Instructions For Care After Dental Extractions
If your surgery included bone graft, you may notice granules in your mouth for a few days after the surgery. This is normal and will subside as your body heals. Following the below instructions will ensure the best, and fastest healing possible.
Anesthetic & Numbness
Extractions are done with the use of a local anesthetic to numb the treated area. This numbness can easily last for several hours and in order to avoid unnecessary damage to the teeth, tongue and/or gums, precautionary measures should be observed. This includes avoiding drinking hot and cold liquids and chewing gum or foods. Piercings should also be removed and left out until the numbness is completely gone whenever possible. In rare cases, numbness can last for days or even months. If you are still experiencing numbness after 12 hours, please contact your Station Dental office.
Food & Drink
For the first 48 hours, it is important to avoid hot liquids and carbonated drinks. Instead, drink water or juice or suck on ice chips or popsicles. These can also help reduce any pain and swelling associated with the extraction. However, be careful not to create so much suction that the blood clot comes out.
Once the numbness has subsided, add in soft foods such as mashed potatoes and pasta. Use your best judgement based on comfort as to when you should begin adding more firm foods into your diet. Do not chew directly on the site of the surgery until after directed by your dentist or after sutures have been removed/dissolved.
Bleeding & Dry Socket
Bleeding is common after surgery and usually continues for several hours. Biting on damp gauze for 30 minutes where the extraction occurred can help slow the bleeding by applying pressure to the area. Be sure the gauze is damp, however, or it will stick to the surgery site. Keep your head elevated and keep your activity to a minimum. If bleeding continues, repeat the above instructions until bleeding subsides. You can also bite gently on a moist tea bag. Small amounts of blood in the saliva for 2-3 days is normal. Anything different and you should call your Station Dental office.
Sometimes the blood clot can come out of the extraction site leading to what’s called dry socket. This generally results in constant pain that may be specific to the extraction site but may also radiate to nearby areas including the jaw and ear. Dry socket will normally not occur until 5 or more days after your extraction. If this happens, please call the office.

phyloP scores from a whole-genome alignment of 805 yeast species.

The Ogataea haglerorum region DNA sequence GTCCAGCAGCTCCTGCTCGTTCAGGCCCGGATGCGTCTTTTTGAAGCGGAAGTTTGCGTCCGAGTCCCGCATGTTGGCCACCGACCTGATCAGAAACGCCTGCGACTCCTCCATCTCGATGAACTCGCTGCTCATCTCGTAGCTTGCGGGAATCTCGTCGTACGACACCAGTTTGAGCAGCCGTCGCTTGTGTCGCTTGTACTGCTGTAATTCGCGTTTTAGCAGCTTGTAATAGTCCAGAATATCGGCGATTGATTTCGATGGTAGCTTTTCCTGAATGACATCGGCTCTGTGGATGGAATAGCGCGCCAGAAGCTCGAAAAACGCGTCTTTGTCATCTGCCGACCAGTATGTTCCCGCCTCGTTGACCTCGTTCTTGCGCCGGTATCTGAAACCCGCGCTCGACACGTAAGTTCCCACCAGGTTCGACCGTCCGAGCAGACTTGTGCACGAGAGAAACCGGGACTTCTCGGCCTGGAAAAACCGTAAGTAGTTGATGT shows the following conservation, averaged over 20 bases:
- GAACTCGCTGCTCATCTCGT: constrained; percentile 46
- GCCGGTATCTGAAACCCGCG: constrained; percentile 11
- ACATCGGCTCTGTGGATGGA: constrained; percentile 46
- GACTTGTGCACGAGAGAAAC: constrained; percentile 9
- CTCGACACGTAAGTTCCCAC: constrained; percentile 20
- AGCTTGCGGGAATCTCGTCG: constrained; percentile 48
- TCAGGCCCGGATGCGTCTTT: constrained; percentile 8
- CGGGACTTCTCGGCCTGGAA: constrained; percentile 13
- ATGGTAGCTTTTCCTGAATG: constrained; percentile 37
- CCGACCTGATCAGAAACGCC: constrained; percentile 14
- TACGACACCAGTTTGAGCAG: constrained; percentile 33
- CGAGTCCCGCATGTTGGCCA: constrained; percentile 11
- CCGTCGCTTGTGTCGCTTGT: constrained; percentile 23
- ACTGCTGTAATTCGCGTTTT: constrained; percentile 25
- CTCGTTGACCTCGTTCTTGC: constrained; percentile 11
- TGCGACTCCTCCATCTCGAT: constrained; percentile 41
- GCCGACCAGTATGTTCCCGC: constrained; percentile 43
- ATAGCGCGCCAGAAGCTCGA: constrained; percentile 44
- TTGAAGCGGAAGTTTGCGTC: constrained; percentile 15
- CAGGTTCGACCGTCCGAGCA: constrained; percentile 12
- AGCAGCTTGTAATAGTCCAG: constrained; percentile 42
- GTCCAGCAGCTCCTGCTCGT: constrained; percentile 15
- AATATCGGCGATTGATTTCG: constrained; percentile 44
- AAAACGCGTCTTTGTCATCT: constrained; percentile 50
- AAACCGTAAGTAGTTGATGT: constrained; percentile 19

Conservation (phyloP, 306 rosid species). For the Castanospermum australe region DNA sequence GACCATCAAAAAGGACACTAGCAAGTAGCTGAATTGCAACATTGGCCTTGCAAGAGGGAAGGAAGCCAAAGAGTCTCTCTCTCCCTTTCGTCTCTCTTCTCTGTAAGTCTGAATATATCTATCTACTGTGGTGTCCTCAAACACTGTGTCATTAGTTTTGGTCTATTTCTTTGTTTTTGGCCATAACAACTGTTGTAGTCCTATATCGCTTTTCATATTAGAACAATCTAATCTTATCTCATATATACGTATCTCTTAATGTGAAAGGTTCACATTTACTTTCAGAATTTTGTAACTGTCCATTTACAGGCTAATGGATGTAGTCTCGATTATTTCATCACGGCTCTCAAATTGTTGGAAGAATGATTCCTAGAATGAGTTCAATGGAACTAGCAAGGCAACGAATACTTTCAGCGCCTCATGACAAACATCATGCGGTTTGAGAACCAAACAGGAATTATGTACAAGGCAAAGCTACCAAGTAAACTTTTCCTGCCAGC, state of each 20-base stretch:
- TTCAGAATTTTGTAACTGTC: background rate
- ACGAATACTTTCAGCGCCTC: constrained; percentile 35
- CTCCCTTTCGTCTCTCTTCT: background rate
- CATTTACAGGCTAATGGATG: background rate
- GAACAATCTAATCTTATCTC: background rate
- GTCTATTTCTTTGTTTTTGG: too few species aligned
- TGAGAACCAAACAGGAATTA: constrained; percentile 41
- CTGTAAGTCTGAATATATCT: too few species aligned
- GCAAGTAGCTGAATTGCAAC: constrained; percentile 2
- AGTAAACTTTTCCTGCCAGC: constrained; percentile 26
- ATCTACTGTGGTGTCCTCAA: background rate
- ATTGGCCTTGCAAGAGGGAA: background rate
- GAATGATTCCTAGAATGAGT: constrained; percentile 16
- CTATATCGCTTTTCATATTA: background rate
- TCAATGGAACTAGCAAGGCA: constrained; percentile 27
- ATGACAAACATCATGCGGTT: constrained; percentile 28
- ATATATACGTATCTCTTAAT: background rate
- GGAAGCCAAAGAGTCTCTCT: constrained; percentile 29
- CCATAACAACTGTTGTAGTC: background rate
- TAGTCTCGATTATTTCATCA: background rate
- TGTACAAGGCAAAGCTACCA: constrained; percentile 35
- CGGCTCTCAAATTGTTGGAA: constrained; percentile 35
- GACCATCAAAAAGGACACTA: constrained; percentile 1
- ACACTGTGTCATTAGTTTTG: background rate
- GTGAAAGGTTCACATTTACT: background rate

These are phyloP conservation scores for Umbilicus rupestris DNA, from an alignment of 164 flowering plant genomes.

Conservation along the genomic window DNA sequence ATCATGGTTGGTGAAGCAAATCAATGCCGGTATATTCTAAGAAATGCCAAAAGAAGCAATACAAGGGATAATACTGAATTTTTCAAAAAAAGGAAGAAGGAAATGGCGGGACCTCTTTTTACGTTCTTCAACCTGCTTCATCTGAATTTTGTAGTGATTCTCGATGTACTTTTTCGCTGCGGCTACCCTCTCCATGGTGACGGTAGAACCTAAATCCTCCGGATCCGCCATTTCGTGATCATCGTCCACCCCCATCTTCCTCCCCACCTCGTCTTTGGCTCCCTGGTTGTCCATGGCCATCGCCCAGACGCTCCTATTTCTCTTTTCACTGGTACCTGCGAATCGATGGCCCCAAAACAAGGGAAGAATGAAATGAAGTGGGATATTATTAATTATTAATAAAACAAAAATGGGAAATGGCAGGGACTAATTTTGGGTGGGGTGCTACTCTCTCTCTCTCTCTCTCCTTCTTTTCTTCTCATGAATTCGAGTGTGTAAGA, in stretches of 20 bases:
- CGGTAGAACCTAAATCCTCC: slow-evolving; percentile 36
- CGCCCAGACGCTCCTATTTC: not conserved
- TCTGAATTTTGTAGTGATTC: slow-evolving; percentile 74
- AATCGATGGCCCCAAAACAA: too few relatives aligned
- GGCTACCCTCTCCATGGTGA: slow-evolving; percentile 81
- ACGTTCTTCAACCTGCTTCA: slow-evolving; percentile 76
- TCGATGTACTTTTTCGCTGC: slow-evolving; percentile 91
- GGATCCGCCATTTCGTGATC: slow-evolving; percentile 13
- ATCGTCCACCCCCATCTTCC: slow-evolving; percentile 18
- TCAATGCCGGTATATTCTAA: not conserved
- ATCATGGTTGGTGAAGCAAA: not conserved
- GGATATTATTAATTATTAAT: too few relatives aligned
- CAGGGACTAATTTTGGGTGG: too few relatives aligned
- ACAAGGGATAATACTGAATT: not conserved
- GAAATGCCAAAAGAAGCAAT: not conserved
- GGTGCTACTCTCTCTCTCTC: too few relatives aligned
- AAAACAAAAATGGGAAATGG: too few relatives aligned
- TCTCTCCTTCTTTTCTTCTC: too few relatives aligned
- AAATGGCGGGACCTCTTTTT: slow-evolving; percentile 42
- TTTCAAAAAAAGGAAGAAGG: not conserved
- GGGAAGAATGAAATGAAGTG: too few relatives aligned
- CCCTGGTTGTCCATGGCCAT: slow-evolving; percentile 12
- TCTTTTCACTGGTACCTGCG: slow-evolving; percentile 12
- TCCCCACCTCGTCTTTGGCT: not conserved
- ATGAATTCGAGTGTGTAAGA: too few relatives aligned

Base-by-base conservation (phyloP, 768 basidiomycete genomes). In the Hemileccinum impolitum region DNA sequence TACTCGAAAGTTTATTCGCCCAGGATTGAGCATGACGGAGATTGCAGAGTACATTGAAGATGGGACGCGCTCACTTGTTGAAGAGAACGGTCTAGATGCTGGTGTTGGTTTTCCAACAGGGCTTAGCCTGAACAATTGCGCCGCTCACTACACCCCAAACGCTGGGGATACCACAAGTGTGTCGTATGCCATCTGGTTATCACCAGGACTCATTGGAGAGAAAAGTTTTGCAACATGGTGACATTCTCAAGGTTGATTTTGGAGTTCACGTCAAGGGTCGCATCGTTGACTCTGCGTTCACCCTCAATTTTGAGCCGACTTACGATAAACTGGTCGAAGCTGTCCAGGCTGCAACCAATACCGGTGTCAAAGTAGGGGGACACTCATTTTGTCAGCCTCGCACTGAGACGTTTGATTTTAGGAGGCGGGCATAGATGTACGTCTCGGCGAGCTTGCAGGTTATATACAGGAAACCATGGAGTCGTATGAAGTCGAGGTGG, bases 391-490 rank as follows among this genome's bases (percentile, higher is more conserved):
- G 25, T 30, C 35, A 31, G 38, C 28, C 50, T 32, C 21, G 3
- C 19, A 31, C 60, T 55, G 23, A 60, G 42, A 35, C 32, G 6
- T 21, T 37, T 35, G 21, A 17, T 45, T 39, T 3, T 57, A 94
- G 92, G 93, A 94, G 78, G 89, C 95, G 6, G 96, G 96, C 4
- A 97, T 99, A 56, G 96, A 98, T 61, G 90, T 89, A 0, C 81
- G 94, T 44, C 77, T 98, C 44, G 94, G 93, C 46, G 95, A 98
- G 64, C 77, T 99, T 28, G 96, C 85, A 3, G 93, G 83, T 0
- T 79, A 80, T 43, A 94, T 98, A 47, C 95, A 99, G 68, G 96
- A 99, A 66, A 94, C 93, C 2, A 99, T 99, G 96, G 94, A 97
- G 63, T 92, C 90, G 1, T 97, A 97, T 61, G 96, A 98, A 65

Pain & Swelling
Generally, pain should be expected after surgery and is usually treated with ibuprofen. This should be first taken before the anesthetic wears off. If pain medication was prescribed, alternate this with ibuprofen until the pain is manageable. Please follow any instructions on the medication bottles and contact Station Dental if you are unsure of dosage. No medications taken should exceed the recommended dosage.
Swelling is also a normal reaction and is usually seen the day after your surgery. You can expect swelling to last for 2-3 days, sometimes up to 10 days. If it lasts longer than this, contact Station Dental. To minimize your swelling, use ice packs applied to the outside of the face for 20 minutes at a time with at least a 20-minute break in between applications.
Oral Hygiene & Healing
You will experience better and faster healing with good oral hygiene including cleaning your mouth thoroughly after each meal beginning 24 hours after surgery. Don’t be surprised if you notice bad breath as this is common and should disappear as your mouth heals.
Your stitches are designed to resorb or fall out. Sometimes a stitch may even come out on the day of surgery. This is normal and does not generally pose any risk. Try not to pull on any strings from the sutures as this can cause damage to the site.
Smoking & Tobacco Use
It is strongly advised that you refrain from smoking after your oral surgery for as long as possible. Smoking and using tobacco products can have a severe negative affect on your oral health and ability to heal.